Despite criticism, DHS moves ahead with programs to beef up border protection and cybersecurity.
The Homeland Security Department has seen three secretaries, two administrations and several disasters, which served as crucial tests of its management capabilities. But in bureaucratic years the department is practically a newborn, and it is still struggling to define its role among its much older siblings in government.
DHS answers to 86 congressional committees and subcommittees, and its responsibilities range from preparing for a nuclear terrorist attack to rescuing Ohio fishermen stuck on an ice block in the middle of Lake Erie. In 2008, it continued to endure criticism that it is an ungainly bureaucracy without the focus or nimbleness needed to fight the electronic security wars of the 21st century. Despite haggling over privacy issues and its ability to oversee its projects, the department pushed for funding increases in the president's fiscal 2010 budget request. The common denominator, it seems, is technology.
Bricks-and-mortar spending accounts for much of the budget at DHS-including a Coast Guard request for $700 million in fiscal 2010 to purchase five cutters and two planes-but more and more funding is going to high-tech programs to protect the nation from dangerous intruders, whether they traverse the borders or cyberspace.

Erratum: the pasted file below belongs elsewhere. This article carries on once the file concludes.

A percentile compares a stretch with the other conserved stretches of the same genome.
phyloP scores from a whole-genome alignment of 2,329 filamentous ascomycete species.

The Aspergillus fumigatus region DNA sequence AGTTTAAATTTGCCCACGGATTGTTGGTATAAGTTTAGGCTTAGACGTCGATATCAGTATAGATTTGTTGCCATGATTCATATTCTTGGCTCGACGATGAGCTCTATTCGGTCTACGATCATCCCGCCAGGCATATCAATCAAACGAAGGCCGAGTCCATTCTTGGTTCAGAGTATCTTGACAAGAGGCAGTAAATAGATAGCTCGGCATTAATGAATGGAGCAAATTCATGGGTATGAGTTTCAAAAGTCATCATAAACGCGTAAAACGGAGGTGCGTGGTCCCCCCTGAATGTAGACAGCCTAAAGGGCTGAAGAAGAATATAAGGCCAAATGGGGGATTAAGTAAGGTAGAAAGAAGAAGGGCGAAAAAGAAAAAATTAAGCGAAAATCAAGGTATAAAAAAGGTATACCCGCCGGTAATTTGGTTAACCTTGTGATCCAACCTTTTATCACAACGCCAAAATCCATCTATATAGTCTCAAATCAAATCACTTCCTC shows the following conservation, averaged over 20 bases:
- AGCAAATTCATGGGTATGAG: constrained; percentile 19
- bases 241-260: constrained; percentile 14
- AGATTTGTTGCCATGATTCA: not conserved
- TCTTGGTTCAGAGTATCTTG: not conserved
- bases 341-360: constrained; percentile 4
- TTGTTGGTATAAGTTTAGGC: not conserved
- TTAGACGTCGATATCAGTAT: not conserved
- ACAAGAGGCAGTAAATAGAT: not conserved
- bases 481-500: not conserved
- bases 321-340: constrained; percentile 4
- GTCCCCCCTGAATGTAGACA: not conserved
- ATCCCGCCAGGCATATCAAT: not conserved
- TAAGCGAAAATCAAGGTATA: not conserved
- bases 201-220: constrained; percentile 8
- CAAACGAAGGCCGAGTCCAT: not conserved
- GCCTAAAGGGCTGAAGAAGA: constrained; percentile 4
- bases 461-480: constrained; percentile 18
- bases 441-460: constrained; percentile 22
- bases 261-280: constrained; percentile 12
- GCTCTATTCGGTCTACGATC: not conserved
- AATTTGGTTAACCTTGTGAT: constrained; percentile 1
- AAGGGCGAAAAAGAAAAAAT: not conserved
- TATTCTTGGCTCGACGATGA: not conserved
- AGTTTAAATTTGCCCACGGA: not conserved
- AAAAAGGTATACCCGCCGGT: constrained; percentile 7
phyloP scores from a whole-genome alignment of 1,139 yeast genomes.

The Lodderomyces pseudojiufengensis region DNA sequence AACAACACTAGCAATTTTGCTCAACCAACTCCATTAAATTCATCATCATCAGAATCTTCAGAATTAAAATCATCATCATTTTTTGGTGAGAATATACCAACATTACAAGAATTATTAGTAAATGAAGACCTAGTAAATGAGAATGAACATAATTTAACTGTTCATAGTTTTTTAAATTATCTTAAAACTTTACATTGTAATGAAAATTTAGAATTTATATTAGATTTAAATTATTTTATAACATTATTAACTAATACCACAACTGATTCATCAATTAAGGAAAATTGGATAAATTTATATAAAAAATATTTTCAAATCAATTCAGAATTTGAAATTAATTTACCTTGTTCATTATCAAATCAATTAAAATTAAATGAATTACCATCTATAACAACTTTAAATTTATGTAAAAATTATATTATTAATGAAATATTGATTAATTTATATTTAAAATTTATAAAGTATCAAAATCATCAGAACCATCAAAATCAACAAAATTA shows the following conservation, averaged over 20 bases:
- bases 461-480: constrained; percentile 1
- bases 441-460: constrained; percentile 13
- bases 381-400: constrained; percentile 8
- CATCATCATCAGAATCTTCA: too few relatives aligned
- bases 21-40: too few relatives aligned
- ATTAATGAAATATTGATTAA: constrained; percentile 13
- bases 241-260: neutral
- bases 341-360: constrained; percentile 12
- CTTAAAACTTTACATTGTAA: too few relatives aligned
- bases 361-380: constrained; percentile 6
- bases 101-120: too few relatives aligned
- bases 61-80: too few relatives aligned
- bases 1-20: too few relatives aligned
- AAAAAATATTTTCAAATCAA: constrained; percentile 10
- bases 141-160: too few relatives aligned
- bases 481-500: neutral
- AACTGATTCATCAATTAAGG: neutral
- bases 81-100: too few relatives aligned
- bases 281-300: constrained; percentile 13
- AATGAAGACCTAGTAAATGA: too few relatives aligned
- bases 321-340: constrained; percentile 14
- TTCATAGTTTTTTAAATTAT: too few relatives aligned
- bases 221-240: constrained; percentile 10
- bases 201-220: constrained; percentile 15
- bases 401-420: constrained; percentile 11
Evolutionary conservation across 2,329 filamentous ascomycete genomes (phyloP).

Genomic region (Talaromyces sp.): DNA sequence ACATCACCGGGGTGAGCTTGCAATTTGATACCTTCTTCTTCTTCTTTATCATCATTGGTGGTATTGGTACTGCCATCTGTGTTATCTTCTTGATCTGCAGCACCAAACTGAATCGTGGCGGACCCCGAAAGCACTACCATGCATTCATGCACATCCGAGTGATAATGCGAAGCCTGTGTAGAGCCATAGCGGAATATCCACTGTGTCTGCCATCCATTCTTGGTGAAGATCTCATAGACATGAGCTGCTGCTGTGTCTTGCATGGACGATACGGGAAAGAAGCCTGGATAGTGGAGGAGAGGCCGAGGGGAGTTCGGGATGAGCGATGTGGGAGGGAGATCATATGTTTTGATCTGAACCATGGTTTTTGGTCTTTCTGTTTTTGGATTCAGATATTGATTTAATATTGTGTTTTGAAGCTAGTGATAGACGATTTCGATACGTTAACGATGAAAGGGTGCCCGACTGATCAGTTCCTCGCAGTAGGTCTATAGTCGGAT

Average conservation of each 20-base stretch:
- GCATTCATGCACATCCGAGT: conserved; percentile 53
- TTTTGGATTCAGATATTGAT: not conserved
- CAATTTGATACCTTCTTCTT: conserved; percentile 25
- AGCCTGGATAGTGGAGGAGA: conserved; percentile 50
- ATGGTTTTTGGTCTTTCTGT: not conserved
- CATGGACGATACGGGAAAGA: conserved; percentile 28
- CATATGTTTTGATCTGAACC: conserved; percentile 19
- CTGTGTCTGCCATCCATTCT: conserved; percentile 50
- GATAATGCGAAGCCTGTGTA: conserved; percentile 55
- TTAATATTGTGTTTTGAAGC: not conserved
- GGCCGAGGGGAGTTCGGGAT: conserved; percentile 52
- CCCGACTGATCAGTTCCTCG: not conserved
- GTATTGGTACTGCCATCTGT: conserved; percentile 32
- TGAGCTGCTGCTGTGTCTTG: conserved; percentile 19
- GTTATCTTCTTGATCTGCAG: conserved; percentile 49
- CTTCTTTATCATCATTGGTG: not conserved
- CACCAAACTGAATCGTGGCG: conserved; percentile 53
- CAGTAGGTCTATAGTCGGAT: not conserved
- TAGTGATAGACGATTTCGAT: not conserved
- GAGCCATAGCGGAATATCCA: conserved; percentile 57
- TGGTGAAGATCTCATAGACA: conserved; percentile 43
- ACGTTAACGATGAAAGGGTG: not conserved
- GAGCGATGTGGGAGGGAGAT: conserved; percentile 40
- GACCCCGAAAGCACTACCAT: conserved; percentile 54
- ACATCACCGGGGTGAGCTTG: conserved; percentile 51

For instance, DHS has installed a new radio frequency identification system to monitor travelers passing through the Mexico border at San Ysidro, Calif., the largest land port of entry in the United States. The system allows DHS to quickly identify travelers with an enhanced passport, driver's license or State Department identification card to expedite the border-crossing process. The department deployed the system earlier this year and plans to expand it across the country as part of its Western Hemisphere Travel Initiative. In testimony on Capitol Hill, DHS Secretary Janet Napolitano touted RFID as one of many examples of how Homeland Security has developed specialized technology for border security, anti-terrorism and other functions.
Customs and Border Protection-the bureau that uses the radio frequency identification technology-saw its budget increase by nearly 20 percent in 2008, funding initiatives aimed at turning a technological eye on security, such as the E-Verify program and the Secure Border Initiative Network.
In 2008, Congress appropriated more than $1 billion for SBInet, which is heavily administered by Boeing Co. But the program has been saddled with delays and criticism on Capitol Hill. Despite some skepticism from Napolitano, who dealt with those issues firsthand when she was governor of Arizona, the Obama administration requested nearly $800 million for SBInet in 2010.
The 2010 budget request also includes $565 million for the Electronic Baggage Screening Program, an effort to scan all checked luggage at airports for explosives. And cybersecurity initiatives would get a boost of $355 million, or 20 percent, although the department has been criticized for lacking the clout to organize a governmentwide defense against online threats. In 2008, a nonpartisan panel suggested DHS shouldn't be in charge of cybersecurity. The administration has yet to act on all the recommendations, but it has shifted some of the coordination from DHS to the White House.
Both legislative chambers trimmed some of DHS' budget requests, but the department still is set to receive a funding increase of at least $2.6 billion in 2010.